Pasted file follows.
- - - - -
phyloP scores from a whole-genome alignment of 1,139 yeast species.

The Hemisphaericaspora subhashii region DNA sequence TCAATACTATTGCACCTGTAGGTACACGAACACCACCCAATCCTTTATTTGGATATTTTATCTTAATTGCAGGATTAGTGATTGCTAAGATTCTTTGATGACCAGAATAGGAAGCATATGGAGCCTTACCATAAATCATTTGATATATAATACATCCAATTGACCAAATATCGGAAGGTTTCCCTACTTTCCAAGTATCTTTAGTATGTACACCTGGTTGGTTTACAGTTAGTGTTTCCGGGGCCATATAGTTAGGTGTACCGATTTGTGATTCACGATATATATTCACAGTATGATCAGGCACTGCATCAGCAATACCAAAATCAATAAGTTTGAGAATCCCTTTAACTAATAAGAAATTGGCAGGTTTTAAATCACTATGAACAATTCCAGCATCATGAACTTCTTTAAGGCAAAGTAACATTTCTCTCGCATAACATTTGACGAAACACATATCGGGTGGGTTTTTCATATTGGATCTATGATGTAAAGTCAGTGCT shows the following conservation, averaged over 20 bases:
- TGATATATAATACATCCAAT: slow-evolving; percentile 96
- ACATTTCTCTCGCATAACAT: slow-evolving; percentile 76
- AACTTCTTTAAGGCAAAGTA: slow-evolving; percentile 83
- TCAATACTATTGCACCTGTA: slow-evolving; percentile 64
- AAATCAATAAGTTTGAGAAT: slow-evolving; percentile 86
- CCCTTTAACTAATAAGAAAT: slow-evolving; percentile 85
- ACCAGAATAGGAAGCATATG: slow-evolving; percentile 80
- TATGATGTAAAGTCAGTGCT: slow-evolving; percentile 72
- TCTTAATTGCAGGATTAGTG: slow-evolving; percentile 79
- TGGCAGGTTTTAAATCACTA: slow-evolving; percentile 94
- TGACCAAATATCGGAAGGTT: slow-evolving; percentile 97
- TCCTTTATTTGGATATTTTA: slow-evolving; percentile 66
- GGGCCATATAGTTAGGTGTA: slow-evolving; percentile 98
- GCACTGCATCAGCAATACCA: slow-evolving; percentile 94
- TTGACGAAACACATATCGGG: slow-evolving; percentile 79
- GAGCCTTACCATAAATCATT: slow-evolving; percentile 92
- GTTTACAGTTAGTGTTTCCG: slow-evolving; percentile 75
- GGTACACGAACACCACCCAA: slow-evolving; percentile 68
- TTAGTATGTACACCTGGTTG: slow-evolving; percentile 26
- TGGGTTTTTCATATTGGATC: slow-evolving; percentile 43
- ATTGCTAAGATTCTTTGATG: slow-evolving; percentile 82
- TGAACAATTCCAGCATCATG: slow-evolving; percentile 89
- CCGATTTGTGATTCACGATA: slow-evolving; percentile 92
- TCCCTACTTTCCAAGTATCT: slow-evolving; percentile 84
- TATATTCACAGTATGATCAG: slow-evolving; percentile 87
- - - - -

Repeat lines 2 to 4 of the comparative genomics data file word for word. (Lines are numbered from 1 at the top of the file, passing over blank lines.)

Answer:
The Hemisphaericaspora subhashii region DNA sequence TCAATACTATTGCACCTGTAGGTACACGAACACCACCCAATCCTTTATTTGGATATTTTATCTTAATTGCAGGATTAGTGATTGCTAAGATTCTTTGATGACCAGAATAGGAAGCATATGGAGCCTTACCATAAATCATTTGATATATAATACATCCAATTGACCAAATATCGGAAGGTTTCCCTACTTTCCAAGTATCTTTAGTATGTACACCTGGTTGGTTTACAGTTAGTGTTTCCGGGGCCATATAGTTAGGTGTACCGATTTGTGATTCACGATATATATTCACAGTATGATCAGGCACTGCATCAGCAATACCAAAATCAATAAGTTTGAGAATCCCTTTAACTAATAAGAAATTGGCAGGTTTTAAATCACTATGAACAATTCCAGCATCATGAACTTCTTTAAGGCAAAGTAACATTTCTCTCGCATAACATTTGACGAAACACATATCGGGTGGGTTTTTCATATTGGATCTATGATGTAAAGTCAGTGCT shows the following conservation, averaged over 20 bases:
- TGATATATAATACATCCAAT: slow-evolving; percentile 96
- ACATTTCTCTCGCATAACAT: slow-evolving; percentile 76